With millions of people going back to the first full week of work after the Christmas and New Year break, concerns about mortgage payments now appear to be rearing their heads. The housing charity Shelter has revealed the results of their research into this area, in conjunction with YouGov. Some 59% of those polled back in November said they were struggling to stay up to date with their housing costs. This applied to both mortgage holders and those who were renting their property.
A tough start to the New Year
The research further went on to reveal 11% of those who took part in the research were particularly concerned about whether or not they would be able to meet their mortgage payments in January. If this figure was replicated across the whole of Britain, it could mean some 3.2 million people are worrying about making their mortgage payment in the first month of the New Year. The survey questioned over 2,300 people who were either paying rent or paying a mortgage. However even this relatively small sample reveals worrying statistics at the beginning of 2015. Clearly a major culprit for worries at this time of year is Christmas and the associated cost involved for many people. It is very easy to overspend in the run-up to the festive season. Sales, great offers and other temptations are too much to resist for some people. Some of those who took part in the research said they had cut down on expenditure over the festive period and still found it hard to make ends meet afterwards.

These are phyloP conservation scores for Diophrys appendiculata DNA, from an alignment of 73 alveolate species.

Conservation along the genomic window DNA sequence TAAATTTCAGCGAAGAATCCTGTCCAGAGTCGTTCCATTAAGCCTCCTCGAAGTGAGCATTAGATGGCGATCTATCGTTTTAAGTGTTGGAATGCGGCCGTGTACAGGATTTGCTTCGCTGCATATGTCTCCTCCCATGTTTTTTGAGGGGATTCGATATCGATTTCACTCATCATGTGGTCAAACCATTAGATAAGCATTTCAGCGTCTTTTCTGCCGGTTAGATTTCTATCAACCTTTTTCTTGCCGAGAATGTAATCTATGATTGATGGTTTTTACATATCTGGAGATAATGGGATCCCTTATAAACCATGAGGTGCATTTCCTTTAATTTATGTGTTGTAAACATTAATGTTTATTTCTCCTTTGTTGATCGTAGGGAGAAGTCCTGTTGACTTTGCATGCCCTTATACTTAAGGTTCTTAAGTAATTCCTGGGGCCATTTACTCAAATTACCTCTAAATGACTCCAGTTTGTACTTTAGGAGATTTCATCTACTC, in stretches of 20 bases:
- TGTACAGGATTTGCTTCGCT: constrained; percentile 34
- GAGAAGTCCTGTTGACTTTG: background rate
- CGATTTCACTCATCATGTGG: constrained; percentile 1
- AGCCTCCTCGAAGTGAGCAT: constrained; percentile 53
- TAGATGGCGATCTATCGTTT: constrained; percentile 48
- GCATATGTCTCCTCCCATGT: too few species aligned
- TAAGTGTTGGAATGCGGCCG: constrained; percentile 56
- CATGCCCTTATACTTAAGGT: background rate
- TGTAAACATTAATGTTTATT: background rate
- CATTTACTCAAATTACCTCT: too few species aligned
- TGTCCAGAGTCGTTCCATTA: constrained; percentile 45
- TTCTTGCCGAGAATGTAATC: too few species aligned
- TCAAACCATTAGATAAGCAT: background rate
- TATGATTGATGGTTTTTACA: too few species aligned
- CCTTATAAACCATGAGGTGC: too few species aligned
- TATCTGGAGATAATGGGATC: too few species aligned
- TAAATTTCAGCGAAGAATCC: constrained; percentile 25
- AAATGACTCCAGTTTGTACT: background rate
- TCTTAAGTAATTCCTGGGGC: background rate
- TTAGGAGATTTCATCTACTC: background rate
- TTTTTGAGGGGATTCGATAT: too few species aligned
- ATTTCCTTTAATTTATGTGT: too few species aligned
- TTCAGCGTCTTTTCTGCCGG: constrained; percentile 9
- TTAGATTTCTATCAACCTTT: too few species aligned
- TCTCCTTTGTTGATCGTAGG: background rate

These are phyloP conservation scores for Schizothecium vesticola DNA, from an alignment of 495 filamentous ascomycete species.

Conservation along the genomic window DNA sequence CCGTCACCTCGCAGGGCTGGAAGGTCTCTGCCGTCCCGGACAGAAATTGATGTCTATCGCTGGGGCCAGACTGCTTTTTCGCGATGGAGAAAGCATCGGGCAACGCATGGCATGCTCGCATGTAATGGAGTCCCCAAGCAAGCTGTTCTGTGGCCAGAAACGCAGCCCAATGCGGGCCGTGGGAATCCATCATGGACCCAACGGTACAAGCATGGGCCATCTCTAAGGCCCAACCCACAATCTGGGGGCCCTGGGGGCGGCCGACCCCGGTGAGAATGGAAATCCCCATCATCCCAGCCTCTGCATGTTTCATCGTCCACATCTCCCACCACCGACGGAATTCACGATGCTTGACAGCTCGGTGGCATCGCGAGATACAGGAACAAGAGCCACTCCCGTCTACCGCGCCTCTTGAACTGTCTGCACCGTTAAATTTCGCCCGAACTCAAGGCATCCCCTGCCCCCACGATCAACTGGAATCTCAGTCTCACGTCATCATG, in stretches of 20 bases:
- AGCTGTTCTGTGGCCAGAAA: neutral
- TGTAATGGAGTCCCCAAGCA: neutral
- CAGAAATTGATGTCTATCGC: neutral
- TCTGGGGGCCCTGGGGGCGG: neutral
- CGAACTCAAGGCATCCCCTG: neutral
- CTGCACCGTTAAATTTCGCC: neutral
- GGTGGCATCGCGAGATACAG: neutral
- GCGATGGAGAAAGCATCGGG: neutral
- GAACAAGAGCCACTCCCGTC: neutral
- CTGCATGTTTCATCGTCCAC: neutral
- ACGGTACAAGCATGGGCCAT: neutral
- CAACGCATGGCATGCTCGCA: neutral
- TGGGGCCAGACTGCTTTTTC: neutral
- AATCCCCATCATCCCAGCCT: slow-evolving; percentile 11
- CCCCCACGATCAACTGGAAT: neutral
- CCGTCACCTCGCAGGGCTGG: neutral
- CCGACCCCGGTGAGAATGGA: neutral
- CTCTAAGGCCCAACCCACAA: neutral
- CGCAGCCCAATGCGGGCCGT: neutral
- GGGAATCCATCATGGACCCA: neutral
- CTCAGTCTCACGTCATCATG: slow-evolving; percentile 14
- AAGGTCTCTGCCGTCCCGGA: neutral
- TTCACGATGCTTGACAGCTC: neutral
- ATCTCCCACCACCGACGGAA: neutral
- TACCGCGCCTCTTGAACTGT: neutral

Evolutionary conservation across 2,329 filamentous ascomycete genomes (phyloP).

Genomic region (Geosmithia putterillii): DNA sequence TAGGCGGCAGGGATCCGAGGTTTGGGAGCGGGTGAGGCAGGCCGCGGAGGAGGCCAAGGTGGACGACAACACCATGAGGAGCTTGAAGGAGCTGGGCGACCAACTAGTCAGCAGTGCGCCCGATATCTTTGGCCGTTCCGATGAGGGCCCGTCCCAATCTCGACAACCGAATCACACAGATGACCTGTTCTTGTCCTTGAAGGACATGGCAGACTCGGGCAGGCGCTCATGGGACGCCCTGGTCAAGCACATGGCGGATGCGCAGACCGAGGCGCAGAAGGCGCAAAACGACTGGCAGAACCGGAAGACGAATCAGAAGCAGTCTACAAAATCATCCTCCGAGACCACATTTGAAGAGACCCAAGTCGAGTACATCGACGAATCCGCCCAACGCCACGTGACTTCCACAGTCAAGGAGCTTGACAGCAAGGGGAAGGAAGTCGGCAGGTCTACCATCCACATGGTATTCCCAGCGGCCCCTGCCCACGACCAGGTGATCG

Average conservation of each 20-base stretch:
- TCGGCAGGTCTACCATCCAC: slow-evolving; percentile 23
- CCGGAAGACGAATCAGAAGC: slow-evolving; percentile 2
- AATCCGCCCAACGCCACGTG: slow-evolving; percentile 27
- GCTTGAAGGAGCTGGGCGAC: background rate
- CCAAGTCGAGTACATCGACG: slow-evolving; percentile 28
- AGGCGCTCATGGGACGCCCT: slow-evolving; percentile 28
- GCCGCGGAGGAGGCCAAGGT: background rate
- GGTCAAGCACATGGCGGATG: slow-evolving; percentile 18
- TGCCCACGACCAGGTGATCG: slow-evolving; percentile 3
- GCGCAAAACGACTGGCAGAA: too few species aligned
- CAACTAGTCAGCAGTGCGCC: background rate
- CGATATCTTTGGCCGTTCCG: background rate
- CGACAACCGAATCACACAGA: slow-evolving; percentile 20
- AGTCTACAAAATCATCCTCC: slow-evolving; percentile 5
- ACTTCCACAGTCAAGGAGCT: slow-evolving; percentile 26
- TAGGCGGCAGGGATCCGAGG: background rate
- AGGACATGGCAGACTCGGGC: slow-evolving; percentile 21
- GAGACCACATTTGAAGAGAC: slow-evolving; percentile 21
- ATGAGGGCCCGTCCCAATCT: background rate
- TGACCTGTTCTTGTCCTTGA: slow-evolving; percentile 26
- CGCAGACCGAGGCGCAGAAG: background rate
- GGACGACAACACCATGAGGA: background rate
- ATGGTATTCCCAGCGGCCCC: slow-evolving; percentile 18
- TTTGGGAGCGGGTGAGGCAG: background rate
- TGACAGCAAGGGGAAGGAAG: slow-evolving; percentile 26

Failure to seek advice
In another worrying trend highlighted by the housing charity, the research also revealed a little over a quarter of those questioned (26%) would feel ashamed at seeking professional advice. In one example a lady didnt seek advice from Shelter until she was faced with a court order that almost resulted in her losing her home. 2015 also looks set to be the year that interest rates finally start to rise. This comes after a prolonged period of super-low rates that have lulled many mortgage holders into a false sense of security. When the rises do occur they are likely to come gradually and in small doses. However they may still cause concern for many people. Experts at the Bank of England believe that most mortgage holders would have no problem with their payments if rates were to rise by 2%. This would not happen overnight anyway; the actual rises are likely to be far more gradual. Many experts believe the next 12 months could see a rise to 1% from the current low point of 0.5%. In any event, the cost of Christmas is now adding up for many people. As Shelter advises, anyone who does have worries about meeting payments on their mortgage or rent should seek advice as soon as possible. This can minimise any problems that may otherwise occur in this situation.